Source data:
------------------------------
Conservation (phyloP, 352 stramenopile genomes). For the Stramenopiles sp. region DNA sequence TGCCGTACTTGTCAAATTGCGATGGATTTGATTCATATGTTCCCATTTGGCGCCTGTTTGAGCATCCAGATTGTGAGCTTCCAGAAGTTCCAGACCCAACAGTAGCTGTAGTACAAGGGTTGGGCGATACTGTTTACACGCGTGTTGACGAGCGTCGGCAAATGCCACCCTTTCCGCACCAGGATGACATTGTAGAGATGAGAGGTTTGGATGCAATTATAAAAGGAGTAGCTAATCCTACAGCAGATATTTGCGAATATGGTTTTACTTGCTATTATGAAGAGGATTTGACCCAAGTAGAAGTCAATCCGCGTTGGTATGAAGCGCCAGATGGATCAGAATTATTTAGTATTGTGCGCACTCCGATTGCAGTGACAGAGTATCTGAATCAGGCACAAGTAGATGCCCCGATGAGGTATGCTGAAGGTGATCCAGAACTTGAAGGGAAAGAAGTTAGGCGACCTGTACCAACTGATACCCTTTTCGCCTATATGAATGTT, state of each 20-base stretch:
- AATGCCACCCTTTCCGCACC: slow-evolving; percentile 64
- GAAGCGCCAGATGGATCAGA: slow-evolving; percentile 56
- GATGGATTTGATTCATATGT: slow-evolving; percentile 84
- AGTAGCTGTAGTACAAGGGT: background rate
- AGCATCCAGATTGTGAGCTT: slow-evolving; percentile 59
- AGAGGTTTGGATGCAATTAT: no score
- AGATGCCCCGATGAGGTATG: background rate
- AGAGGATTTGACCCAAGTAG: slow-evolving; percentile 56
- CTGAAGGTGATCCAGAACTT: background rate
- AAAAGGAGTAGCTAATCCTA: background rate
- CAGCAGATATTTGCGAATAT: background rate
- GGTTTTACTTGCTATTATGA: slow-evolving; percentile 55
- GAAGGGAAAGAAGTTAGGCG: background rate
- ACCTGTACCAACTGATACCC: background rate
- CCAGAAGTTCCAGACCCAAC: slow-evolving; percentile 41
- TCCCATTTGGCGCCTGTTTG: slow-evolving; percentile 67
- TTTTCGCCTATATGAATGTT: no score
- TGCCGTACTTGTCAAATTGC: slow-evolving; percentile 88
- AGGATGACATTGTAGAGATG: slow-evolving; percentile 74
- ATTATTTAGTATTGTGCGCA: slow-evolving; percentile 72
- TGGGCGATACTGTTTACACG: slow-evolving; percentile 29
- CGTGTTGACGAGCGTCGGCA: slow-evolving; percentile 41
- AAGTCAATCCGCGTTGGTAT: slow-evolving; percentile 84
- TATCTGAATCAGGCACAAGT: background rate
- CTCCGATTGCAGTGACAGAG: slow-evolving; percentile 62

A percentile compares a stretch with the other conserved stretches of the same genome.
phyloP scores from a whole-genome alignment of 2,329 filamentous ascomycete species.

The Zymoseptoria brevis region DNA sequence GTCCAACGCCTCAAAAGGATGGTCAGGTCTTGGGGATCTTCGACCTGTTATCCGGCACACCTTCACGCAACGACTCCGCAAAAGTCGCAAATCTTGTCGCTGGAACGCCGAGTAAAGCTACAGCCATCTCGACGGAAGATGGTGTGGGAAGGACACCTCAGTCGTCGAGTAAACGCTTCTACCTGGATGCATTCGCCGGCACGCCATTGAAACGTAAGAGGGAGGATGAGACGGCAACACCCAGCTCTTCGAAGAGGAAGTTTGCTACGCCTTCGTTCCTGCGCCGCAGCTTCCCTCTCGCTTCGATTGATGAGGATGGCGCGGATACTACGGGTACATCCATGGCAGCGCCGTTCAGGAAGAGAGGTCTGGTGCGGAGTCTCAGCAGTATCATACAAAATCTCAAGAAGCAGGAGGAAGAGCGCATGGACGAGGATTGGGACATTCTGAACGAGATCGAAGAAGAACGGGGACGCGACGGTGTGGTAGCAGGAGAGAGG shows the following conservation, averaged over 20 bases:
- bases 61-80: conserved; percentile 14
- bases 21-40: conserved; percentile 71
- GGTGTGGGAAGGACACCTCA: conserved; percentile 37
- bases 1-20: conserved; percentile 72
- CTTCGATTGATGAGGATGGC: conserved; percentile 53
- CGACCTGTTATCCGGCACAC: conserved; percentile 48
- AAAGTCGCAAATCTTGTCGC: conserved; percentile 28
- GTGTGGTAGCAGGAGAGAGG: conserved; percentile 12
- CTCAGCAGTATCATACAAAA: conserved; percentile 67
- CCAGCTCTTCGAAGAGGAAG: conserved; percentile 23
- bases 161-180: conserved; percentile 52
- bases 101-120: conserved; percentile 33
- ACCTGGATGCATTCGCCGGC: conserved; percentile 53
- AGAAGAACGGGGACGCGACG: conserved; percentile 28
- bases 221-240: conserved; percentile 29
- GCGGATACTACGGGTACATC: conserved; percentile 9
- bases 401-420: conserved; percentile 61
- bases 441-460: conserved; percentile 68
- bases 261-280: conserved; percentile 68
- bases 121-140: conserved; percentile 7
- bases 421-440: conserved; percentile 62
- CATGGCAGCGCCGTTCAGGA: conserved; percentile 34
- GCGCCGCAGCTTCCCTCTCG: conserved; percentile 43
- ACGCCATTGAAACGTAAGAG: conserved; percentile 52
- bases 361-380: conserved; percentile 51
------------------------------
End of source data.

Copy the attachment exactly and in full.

Conservation (phyloP, 352 stramenopile genomes). For the Stramenopiles sp. region DNA sequence TGCCGTACTTGTCAAATTGCGATGGATTTGATTCATATGTTCCCATTTGGCGCCTGTTTGAGCATCCAGATTGTGAGCTTCCAGAAGTTCCAGACCCAACAGTAGCTGTAGTACAAGGGTTGGGCGATACTGTTTACACGCGTGTTGACGAGCGTCGGCAAATGCCACCCTTTCCGCACCAGGATGACATTGTAGAGATGAGAGGTTTGGATGCAATTATAAAAGGAGTAGCTAATCCTACAGCAGATATTTGCGAATATGGTTTTACTTGCTATTATGAAGAGGATTTGACCCAAGTAGAAGTCAATCCGCGTTGGTATGAAGCGCCAGATGGATCAGAATTATTTAGTATTGTGCGCACTCCGATTGCAGTGACAGAGTATCTGAATCAGGCACAAGTAGATGCCCCGATGAGGTATGCTGAAGGTGATCCAGAACTTGAAGGGAAAGAAGTTAGGCGACCTGTACCAACTGATACCCTTTTCGCCTATATGAATGTT, state of each 20-base stretch:
- AATGCCACCCTTTCCGCACC: slow-evolving; percentile 64
- GAAGCGCCAGATGGATCAGA: slow-evolving; percentile 56
- GATGGATTTGATTCATATGT: slow-evolving; percentile 84
- AGTAGCTGTAGTACAAGGGT: background rate
- AGCATCCAGATTGTGAGCTT: slow-evolving; percentile 59
- AGAGGTTTGGATGCAATTAT: no score
- AGATGCCCCGATGAGGTATG: background rate
- AGAGGATTTGACCCAAGTAG: slow-evolving; percentile 56
- CTGAAGGTGATCCAGAACTT: background rate
- AAAAGGAGTAGCTAATCCTA: background rate
- CAGCAGATATTTGCGAATAT: background rate
- GGTTTTACTTGCTATTATGA: slow-evolving; percentile 55
- GAAGGGAAAGAAGTTAGGCG: background rate
- ACCTGTACCAACTGATACCC: background rate
- CCAGAAGTTCCAGACCCAAC: slow-evolving; percentile 41
- TCCCATTTGGCGCCTGTTTG: slow-evolving; percentile 67
- TTTTCGCCTATATGAATGTT: no score
- TGCCGTACTTGTCAAATTGC: slow-evolving; percentile 88
- AGGATGACATTGTAGAGATG: slow-evolving; percentile 74
- ATTATTTAGTATTGTGCGCA: slow-evolving; percentile 72
- TGGGCGATACTGTTTACACG: slow-evolving; percentile 29
- CGTGTTGACGAGCGTCGGCA: slow-evolving; percentile 41
- AAGTCAATCCGCGTTGGTAT: slow-evolving; percentile 84
- TATCTGAATCAGGCACAAGT: background rate
- CTCCGATTGCAGTGACAGAG: slow-evolving; percentile 62

A percentile compares a stretch with the other conserved stretches of the same genome.
phyloP scores from a whole-genome alignment of 2,329 filamentous ascomycete species.

The Zymoseptoria brevis region DNA sequence GTCCAACGCCTCAAAAGGATGGTCAGGTCTTGGGGATCTTCGACCTGTTATCCGGCACACCTTCACGCAACGACTCCGCAAAAGTCGCAAATCTTGTCGCTGGAACGCCGAGTAAAGCTACAGCCATCTCGACGGAAGATGGTGTGGGAAGGACACCTCAGTCGTCGAGTAAACGCTTCTACCTGGATGCATTCGCCGGCACGCCATTGAAACGTAAGAGGGAGGATGAGACGGCAACACCCAGCTCTTCGAAGAGGAAGTTTGCTACGCCTTCGTTCCTGCGCCGCAGCTTCCCTCTCGCTTCGATTGATGAGGATGGCGCGGATACTACGGGTACATCCATGGCAGCGCCGTTCAGGAAGAGAGGTCTGGTGCGGAGTCTCAGCAGTATCATACAAAATCTCAAGAAGCAGGAGGAAGAGCGCATGGACGAGGATTGGGACATTCTGAACGAGATCGAAGAAGAACGGGGACGCGACGGTGTGGTAGCAGGAGAGAGG shows the following conservation, averaged over 20 bases:
- bases 61-80: conserved; percentile 14
- bases 21-40: conserved; percentile 71
- GGTGTGGGAAGGACACCTCA: conserved; percentile 37
- bases 1-20: conserved; percentile 72
- CTTCGATTGATGAGGATGGC: conserved; percentile 53
- CGACCTGTTATCCGGCACAC: conserved; percentile 48
- AAAGTCGCAAATCTTGTCGC: conserved; percentile 28
- GTGTGGTAGCAGGAGAGAGG: conserved; percentile 12
- CTCAGCAGTATCATACAAAA: conserved; percentile 67
- CCAGCTCTTCGAAGAGGAAG: conserved; percentile 23
- bases 161-180: conserved; percentile 52
- bases 101-120: conserved; percentile 33
- ACCTGGATGCATTCGCCGGC: conserved; percentile 53
- AGAAGAACGGGGACGCGACG: conserved; percentile 28
- bases 221-240: conserved; percentile 29
- GCGGATACTACGGGTACATC: conserved; percentile 9
- bases 401-420: conserved; percentile 61
- bases 441-460: conserved; percentile 68
- bases 261-280: conserved; percentile 68
- bases 121-140: conserved; percentile 7
- bases 421-440: conserved; percentile 62
- CATGGCAGCGCCGTTCAGGA: conserved; percentile 34
- GCGCCGCAGCTTCCCTCTCG: conserved; percentile 43
- ACGCCATTGAAACGTAAGAG: conserved; percentile 52
- bases 361-380: conserved; percentile 51